The most common surgery in the world still costs lives. Two doctors hope to change that.
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Johnson & Johnson

Dr. Michael Ohene-Yeboah can still recall the seemingly mysterious ailment that afflicted so many people in his Ghanaian village.

He'd often see the local Catholic priest as he ran around trying to treat those who'd fallen victim to this strange abdominal sickness.

He remembers the howls of pain, how the protrusions in their bodies swelled to the point where they could no longer work, and how, all the while, herbalists and other healers warned them that surgery was too expensive and wouldn't help them even if they could afford it.


Photo by oneVillage Initiative/Flickr.

He never had a name for it until he became a district medical officer: inguinal hernia. And cases of it kept him busy day and night.

More than 200 million people across the world suffer from inguinal hernias — a condition where an organ or other piece of tissue breaches the muscle wall in the groin, causing swelling, infection, and blockages. The bulge that results can sometimes descend as far down as the knees, causing even more discomfort. Often, the sufferer is unable to work or even move around.

The mortality rate from hernias is particularly high in Africa, where it's estimated that only 30 out of every 100,000 cases get repaired. The surgery is a simple outpatient procedure, but it still requires more money and surgical skill than most West Africans can afford.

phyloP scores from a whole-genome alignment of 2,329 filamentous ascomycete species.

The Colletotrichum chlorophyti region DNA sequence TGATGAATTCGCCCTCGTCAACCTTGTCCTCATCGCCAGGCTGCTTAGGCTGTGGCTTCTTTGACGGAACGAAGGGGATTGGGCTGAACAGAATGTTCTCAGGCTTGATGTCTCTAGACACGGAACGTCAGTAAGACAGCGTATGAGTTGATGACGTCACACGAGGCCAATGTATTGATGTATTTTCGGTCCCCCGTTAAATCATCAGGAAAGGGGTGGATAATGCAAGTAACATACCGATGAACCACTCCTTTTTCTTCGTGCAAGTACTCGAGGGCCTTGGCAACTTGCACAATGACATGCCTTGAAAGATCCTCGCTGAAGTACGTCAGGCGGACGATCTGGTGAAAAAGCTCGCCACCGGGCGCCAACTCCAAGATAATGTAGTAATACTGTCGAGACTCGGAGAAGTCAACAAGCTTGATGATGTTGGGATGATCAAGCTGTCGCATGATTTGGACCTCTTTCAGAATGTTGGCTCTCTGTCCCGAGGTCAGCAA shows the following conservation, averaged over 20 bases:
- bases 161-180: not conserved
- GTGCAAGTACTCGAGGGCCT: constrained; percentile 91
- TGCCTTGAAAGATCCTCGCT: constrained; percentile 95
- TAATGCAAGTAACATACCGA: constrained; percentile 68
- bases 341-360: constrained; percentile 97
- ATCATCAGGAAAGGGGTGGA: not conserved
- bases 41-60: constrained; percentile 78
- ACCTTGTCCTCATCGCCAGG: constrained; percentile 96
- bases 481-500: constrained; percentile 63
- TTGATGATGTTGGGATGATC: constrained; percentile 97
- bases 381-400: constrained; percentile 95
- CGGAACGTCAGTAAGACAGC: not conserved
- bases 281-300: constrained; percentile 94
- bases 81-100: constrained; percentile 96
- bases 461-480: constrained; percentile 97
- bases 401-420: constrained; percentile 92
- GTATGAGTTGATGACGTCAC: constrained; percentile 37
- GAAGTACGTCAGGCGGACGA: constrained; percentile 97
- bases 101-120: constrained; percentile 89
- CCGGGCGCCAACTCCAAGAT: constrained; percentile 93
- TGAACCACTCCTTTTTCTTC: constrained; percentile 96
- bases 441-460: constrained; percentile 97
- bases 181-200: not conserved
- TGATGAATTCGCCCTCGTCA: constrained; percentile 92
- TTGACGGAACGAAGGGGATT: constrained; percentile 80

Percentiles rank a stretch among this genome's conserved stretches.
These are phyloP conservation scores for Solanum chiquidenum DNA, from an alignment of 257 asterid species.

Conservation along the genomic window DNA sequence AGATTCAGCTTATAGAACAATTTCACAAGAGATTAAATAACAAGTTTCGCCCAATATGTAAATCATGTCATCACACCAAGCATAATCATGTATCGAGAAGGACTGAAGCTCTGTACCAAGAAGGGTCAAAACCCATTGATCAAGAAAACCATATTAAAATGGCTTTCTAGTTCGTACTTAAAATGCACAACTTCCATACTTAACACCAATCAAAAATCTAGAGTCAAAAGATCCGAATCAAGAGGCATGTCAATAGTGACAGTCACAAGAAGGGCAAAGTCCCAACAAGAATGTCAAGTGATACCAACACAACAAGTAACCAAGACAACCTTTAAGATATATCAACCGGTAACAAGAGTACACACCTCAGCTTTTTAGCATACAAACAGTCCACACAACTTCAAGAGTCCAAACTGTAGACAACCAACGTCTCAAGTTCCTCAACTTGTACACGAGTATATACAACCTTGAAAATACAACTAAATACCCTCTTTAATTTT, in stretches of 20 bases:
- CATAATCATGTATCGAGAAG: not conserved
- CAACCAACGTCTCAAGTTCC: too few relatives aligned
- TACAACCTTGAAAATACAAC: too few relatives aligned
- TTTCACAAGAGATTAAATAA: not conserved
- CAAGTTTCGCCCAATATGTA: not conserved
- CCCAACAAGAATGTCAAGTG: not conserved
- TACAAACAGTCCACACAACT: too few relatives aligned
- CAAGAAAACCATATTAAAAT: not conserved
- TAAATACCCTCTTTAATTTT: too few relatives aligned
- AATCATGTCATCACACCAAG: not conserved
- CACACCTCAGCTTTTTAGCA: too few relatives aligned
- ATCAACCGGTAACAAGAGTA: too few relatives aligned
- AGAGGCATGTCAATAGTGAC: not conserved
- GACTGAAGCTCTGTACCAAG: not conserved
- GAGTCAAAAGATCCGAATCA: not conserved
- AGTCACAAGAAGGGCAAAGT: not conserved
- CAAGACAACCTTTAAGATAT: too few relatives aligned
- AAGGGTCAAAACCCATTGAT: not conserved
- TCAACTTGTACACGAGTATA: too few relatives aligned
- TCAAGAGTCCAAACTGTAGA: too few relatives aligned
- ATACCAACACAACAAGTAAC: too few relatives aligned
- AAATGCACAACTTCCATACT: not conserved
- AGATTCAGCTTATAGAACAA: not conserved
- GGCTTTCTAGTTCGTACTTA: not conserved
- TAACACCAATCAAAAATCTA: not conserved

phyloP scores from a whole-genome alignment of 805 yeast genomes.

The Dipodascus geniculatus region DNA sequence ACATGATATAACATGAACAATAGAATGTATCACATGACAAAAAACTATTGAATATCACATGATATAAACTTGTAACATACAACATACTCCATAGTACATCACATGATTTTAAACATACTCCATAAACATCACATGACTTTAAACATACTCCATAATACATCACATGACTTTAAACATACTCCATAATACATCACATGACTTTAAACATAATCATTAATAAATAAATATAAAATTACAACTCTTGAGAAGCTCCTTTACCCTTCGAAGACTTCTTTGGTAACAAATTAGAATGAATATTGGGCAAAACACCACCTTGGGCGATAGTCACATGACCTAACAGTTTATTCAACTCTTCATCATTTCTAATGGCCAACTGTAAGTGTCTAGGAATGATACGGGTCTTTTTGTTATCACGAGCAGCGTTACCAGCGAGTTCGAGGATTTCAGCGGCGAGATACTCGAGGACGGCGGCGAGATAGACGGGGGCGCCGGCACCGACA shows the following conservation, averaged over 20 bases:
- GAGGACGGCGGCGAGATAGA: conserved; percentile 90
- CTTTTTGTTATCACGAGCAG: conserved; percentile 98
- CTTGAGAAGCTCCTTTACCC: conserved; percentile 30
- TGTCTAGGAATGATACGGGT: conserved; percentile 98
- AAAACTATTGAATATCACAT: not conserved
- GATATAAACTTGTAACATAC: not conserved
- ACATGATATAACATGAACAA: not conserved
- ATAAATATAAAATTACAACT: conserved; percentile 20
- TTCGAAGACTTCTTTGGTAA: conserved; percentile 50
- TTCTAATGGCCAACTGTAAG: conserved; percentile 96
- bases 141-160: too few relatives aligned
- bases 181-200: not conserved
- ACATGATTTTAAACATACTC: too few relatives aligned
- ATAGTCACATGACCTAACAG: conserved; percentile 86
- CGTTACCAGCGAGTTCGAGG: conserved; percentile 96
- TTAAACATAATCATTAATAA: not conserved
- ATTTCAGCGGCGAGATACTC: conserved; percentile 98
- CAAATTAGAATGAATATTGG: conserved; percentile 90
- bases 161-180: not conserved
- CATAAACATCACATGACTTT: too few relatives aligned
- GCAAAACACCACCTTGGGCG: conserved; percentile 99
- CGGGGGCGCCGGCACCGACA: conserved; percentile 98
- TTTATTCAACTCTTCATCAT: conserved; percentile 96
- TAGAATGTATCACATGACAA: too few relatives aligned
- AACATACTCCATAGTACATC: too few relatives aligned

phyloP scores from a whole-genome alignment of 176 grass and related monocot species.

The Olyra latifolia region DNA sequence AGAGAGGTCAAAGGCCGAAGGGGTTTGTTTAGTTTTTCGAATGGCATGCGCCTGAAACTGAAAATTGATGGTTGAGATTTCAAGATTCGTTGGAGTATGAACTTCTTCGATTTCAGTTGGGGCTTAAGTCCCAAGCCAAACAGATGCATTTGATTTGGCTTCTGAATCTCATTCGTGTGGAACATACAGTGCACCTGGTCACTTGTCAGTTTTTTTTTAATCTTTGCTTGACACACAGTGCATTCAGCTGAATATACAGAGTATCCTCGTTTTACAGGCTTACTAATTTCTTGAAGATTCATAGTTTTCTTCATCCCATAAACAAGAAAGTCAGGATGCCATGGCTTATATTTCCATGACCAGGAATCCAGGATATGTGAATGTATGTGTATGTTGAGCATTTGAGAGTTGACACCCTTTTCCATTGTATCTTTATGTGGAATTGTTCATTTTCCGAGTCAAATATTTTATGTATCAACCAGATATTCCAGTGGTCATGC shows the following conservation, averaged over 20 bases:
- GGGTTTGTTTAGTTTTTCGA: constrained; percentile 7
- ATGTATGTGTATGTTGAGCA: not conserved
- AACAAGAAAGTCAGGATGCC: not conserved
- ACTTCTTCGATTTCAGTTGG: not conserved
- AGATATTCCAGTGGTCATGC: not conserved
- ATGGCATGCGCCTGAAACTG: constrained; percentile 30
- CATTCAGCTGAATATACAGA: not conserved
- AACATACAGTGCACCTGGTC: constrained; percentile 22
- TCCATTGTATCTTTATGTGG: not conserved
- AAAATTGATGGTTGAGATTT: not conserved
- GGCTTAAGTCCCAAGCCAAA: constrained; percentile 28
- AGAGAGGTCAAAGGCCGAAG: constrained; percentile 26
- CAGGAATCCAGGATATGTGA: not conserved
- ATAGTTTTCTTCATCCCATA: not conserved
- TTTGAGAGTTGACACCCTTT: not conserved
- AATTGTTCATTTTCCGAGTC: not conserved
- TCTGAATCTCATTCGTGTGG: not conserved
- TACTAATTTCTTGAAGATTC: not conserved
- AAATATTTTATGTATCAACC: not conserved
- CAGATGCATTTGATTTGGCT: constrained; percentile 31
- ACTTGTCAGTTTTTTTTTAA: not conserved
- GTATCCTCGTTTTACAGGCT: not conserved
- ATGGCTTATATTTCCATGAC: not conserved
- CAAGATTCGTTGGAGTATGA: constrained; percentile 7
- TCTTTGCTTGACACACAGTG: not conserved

"Non-surgeon physicians already perform the repair of inguinal hernias in the rural district hospitals," Ohene-Yeboah says via email.

"However ... the outcomes were not very satisfactory," he continues. "Now, if the skills of these non-surgeons can be improved then we could expect better outcomes."

Ohene-Yeboah has been teaching the easy-to-learn mesh repair technique to non-surgeon doctors for years. It requires just a few supplies, such as sutures and anesthetics, along with standard surgical monitoring equipment. But the mesh itself, which holds the breached organs back until the muscle wall heals, can often be too expensive for some rural hospitals.

Ohene-Yeboah and his fellow surgeons must also contend with the lack of education around treatment for inguinal hernia, especially in remote areas. "Many patients with long-standing inguinal hernia have been told by the herbalists and other traditional healers that an operation will lead to death," he says.